My toddler daughter has recently started pulling my hair.
I’ve read a lot of online discussions about parents using timeout to discipline their children, but I’ve also read about time-in.
I first learned about time-in through an article written by Angela White:
"... I talked to a friend who used what she called time-in. Time-in involved getting down on my daughter's level and holding her if she wanted that and talking about the kind of behavior that was acceptable and not acceptable. I realized that many times when my child was acting up, she was really looking for more attention from me. It was a lot better for both of us if I gave her positive attention in the first place and refrained from negative attention like yelling and shaming. ..."
There’s research on the time-in technique, too, by Southern Methodist University (USA).
Timeout is a form of punishment. It can change my child’s behavior but doesn’t help my relationship with her.
Time-in gets to the heart of the matter while also improving my relationship with my daughter: Why is she pulling my hair? What is her underlying need? Is there something I can do that meets that underlying need and also strengthens our relationship?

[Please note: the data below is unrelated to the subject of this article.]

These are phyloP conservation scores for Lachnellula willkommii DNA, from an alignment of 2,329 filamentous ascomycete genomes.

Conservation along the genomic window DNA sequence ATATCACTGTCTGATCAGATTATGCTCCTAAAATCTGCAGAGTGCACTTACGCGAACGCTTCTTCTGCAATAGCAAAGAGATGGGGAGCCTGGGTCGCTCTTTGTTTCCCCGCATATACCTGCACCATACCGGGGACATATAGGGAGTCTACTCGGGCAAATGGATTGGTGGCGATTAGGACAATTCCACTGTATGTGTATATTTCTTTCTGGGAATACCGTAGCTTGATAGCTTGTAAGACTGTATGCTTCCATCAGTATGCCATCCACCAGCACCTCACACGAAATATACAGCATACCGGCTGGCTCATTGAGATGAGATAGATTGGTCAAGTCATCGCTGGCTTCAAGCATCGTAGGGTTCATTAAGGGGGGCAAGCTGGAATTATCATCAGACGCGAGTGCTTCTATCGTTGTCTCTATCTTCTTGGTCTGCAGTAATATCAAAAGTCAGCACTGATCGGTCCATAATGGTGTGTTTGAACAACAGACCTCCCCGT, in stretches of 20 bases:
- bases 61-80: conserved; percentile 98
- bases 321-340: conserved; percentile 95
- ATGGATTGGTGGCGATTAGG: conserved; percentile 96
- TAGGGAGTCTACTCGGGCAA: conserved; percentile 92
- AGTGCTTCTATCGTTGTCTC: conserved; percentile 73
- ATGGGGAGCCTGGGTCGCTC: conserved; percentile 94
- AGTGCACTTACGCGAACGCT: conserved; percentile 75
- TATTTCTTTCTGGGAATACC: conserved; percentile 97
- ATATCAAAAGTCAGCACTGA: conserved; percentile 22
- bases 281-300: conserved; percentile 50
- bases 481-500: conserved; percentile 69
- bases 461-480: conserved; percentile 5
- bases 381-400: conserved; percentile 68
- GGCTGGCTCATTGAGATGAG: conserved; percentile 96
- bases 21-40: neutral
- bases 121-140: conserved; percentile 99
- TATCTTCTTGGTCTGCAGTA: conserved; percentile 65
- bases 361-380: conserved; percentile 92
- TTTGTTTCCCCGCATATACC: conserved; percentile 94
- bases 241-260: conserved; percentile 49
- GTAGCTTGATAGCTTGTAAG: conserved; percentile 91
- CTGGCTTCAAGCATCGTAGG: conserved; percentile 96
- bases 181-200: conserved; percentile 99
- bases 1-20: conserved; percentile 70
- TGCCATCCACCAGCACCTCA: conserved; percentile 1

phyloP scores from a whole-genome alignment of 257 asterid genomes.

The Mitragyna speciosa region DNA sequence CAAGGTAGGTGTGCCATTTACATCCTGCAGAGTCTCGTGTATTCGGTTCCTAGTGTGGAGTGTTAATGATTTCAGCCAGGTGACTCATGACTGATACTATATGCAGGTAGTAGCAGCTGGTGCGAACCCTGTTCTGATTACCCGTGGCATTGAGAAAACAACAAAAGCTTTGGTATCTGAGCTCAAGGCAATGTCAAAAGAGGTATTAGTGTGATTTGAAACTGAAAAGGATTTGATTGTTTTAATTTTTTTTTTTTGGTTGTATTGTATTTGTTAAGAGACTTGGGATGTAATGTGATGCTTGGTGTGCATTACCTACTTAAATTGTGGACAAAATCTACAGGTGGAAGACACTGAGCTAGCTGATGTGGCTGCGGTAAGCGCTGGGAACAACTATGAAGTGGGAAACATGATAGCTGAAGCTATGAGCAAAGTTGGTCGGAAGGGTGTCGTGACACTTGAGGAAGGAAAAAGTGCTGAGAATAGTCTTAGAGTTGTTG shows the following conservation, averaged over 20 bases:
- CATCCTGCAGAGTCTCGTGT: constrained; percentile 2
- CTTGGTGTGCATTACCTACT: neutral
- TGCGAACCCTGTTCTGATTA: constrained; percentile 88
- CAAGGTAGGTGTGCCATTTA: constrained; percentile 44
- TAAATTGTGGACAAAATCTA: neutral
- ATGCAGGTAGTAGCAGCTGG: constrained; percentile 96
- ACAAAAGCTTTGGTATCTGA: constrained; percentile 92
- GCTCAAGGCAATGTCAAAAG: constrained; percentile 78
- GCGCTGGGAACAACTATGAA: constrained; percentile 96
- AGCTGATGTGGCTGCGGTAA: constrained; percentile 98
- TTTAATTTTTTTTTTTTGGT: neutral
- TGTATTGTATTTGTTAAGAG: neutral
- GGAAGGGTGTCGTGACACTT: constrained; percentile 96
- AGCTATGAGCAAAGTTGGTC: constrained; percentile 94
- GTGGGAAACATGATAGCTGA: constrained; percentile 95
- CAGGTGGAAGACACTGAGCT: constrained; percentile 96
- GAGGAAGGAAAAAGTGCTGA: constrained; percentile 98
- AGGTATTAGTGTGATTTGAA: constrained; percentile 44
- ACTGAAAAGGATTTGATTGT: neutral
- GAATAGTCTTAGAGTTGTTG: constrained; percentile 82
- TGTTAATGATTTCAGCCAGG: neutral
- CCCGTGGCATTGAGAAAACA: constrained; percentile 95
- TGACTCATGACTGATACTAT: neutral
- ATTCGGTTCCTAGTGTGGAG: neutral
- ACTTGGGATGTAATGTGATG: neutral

Developmentally, hair-pulling is a common way that toddlers communicate their frustration. At this age, children are just learning how to talk and haven’t learned how to identify their feelings, let alone manage their anger.
After reading about both timeout and time-in, I decided to try time-in the next time that my daughter pulled my hair.
I noticed that my daughter pulled my hair when she was tired and wanted more attention. Instead of sending my daughter away from me for timeout, I kept her with me and talked to her about how pulling my hair hurts me and that it’s not okay to pull someone else’s hair. I then offered her a hug and asked if she wanted to nurse or have some playtime with me.
Had I used timeout, I think she would only be more upset. Punishing my child would have made her underlying need for attention worse rather than resolve it.
I feel that being respectful to our children, by questioning why they are behaving like this, we can sort out half of the problem. Timeout may change their behavior, but timeout cannot resolve the underlying problem, address our child's needs, or help parents better understand their children and grow closer to them.
What moments during your day do you use time-in in how you guide your child's behavior?